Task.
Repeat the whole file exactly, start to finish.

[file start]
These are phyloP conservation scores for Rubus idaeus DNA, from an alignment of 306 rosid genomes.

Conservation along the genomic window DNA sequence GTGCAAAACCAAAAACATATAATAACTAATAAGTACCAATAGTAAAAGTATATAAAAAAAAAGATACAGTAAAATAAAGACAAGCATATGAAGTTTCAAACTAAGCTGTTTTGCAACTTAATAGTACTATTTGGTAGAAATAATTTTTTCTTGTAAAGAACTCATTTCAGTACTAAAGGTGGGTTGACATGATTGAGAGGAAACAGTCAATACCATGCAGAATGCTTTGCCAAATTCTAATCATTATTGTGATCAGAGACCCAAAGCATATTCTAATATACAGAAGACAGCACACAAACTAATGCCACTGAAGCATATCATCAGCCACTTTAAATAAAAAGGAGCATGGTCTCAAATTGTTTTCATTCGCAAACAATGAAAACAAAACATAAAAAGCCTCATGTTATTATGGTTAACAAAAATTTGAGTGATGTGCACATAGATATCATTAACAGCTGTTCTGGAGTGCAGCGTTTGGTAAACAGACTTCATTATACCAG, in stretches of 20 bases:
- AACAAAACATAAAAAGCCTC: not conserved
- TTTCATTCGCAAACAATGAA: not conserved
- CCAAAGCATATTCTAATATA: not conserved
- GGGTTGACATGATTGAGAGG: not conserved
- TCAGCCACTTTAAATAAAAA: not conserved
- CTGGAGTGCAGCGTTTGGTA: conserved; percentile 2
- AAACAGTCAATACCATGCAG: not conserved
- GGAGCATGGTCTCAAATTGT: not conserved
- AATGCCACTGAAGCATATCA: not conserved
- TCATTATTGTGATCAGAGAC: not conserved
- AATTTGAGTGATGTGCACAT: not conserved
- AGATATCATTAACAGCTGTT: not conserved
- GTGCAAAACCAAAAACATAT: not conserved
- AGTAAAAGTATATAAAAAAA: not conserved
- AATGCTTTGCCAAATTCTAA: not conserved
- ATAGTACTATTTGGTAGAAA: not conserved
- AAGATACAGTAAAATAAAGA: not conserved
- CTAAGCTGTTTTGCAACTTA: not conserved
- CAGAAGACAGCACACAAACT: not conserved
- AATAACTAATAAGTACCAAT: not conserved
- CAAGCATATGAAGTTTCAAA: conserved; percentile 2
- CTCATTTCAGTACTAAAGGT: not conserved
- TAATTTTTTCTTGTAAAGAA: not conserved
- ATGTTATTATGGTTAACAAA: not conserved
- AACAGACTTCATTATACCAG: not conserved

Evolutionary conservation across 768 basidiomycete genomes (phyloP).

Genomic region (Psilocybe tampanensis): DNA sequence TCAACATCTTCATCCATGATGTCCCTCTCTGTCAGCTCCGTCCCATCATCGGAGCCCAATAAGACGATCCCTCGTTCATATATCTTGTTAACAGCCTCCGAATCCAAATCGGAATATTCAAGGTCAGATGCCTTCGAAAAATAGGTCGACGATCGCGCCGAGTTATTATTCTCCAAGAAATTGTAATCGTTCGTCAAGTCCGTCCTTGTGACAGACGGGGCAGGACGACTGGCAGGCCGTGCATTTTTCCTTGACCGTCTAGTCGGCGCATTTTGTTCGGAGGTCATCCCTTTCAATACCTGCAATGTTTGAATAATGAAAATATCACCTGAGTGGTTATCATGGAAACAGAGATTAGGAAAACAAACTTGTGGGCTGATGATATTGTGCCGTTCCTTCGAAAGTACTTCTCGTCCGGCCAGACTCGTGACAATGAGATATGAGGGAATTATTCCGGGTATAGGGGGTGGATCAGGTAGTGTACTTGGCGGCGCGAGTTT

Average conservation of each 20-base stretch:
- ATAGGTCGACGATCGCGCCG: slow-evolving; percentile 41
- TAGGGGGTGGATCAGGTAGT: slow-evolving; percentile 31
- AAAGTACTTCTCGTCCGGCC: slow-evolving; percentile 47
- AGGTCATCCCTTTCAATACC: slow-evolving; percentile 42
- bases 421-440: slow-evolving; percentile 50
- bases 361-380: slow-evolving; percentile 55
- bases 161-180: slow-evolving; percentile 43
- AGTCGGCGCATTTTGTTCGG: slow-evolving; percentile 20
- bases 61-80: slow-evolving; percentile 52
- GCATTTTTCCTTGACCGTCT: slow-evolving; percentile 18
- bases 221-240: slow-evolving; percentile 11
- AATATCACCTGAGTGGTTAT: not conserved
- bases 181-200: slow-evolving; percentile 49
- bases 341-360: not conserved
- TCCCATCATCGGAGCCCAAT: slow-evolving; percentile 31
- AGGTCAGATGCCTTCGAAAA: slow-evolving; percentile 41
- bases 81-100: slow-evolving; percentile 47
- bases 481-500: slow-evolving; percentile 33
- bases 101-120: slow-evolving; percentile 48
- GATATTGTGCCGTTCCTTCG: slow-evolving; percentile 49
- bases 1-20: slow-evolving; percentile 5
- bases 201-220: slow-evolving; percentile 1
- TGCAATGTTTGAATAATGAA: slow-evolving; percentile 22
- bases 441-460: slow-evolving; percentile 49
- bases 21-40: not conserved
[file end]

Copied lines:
These are phyloP conservation scores for Rubus idaeus DNA, from an alignment of 306 rosid genomes.

Conservation along the genomic window DNA sequence GTGCAAAACCAAAAACATATAATAACTAATAAGTACCAATAGTAAAAGTATATAAAAAAAAAGATACAGTAAAATAAAGACAAGCATATGAAGTTTCAAACTAAGCTGTTTTGCAACTTAATAGTACTATTTGGTAGAAATAATTTTTTCTTGTAAAGAACTCATTTCAGTACTAAAGGTGGGTTGACATGATTGAGAGGAAACAGTCAATACCATGCAGAATGCTTTGCCAAATTCTAATCATTATTGTGATCAGAGACCCAAAGCATATTCTAATATACAGAAGACAGCACACAAACTAATGCCACTGAAGCATATCATCAGCCACTTTAAATAAAAAGGAGCATGGTCTCAAATTGTTTTCATTCGCAAACAATGAAAACAAAACATAAAAAGCCTCATGTTATTATGGTTAACAAAAATTTGAGTGATGTGCACATAGATATCATTAACAGCTGTTCTGGAGTGCAGCGTTTGGTAAACAGACTTCATTATACCAG, in stretches of 20 bases:
- AACAAAACATAAAAAGCCTC: not conserved
- TTTCATTCGCAAACAATGAA: not conserved
- CCAAAGCATATTCTAATATA: not conserved
- GGGTTGACATGATTGAGAGG: not conserved
- TCAGCCACTTTAAATAAAAA: not conserved
- CTGGAGTGCAGCGTTTGGTA: conserved; percentile 2
- AAACAGTCAATACCATGCAG: not conserved
- GGAGCATGGTCTCAAATTGT: not conserved
- AATGCCACTGAAGCATATCA: not conserved
- TCATTATTGTGATCAGAGAC: not conserved
- AATTTGAGTGATGTGCACAT: not conserved
- AGATATCATTAACAGCTGTT: not conserved
- GTGCAAAACCAAAAACATAT: not conserved
- AGTAAAAGTATATAAAAAAA: not conserved
- AATGCTTTGCCAAATTCTAA: not conserved
- ATAGTACTATTTGGTAGAAA: not conserved
- AAGATACAGTAAAATAAAGA: not conserved
- CTAAGCTGTTTTGCAACTTA: not conserved
- CAGAAGACAGCACACAAACT: not conserved
- AATAACTAATAAGTACCAAT: not conserved
- CAAGCATATGAAGTTTCAAA: conserved; percentile 2
- CTCATTTCAGTACTAAAGGT: not conserved
- TAATTTTTTCTTGTAAAGAA: not conserved
- ATGTTATTATGGTTAACAAA: not conserved
- AACAGACTTCATTATACCAG: not conserved

Evolutionary conservation across 768 basidiomycete genomes (phyloP).

Genomic region (Psilocybe tampanensis): DNA sequence TCAACATCTTCATCCATGATGTCCCTCTCTGTCAGCTCCGTCCCATCATCGGAGCCCAATAAGACGATCCCTCGTTCATATATCTTGTTAACAGCCTCCGAATCCAAATCGGAATATTCAAGGTCAGATGCCTTCGAAAAATAGGTCGACGATCGCGCCGAGTTATTATTCTCCAAGAAATTGTAATCGTTCGTCAAGTCCGTCCTTGTGACAGACGGGGCAGGACGACTGGCAGGCCGTGCATTTTTCCTTGACCGTCTAGTCGGCGCATTTTGTTCGGAGGTCATCCCTTTCAATACCTGCAATGTTTGAATAATGAAAATATCACCTGAGTGGTTATCATGGAAACAGAGATTAGGAAAACAAACTTGTGGGCTGATGATATTGTGCCGTTCCTTCGAAAGTACTTCTCGTCCGGCCAGACTCGTGACAATGAGATATGAGGGAATTATTCCGGGTATAGGGGGTGGATCAGGTAGTGTACTTGGCGGCGCGAGTTT

Average conservation of each 20-base stretch:
- ATAGGTCGACGATCGCGCCG: slow-evolving; percentile 41
- TAGGGGGTGGATCAGGTAGT: slow-evolving; percentile 31
- AAAGTACTTCTCGTCCGGCC: slow-evolving; percentile 47
- AGGTCATCCCTTTCAATACC: slow-evolving; percentile 42
- bases 421-440: slow-evolving; percentile 50
- bases 361-380: slow-evolving; percentile 55
- bases 161-180: slow-evolving; percentile 43
- AGTCGGCGCATTTTGTTCGG: slow-evolving; percentile 20
- bases 61-80: slow-evolving; percentile 52
- GCATTTTTCCTTGACCGTCT: slow-evolving; percentile 18
- bases 221-240: slow-evolving; percentile 11
- AATATCACCTGAGTGGTTAT: not conserved
- bases 181-200: slow-evolving; percentile 49
- bases 341-360: not conserved
- TCCCATCATCGGAGCCCAAT: slow-evolving; percentile 31
- AGGTCAGATGCCTTCGAAAA: slow-evolving; percentile 41
- bases 81-100: slow-evolving; percentile 47
- bases 481-500: slow-evolving; percentile 33
- bases 101-120: slow-evolving; percentile 48
- GATATTGTGCCGTTCCTTCG: slow-evolving; percentile 49
- bases 1-20: slow-evolving; percentile 5
- bases 201-220: slow-evolving; percentile 1
- TGCAATGTTTGAATAATGAA: slow-evolving; percentile 22
- bases 441-460: slow-evolving; percentile 49
- bases 21-40: not conserved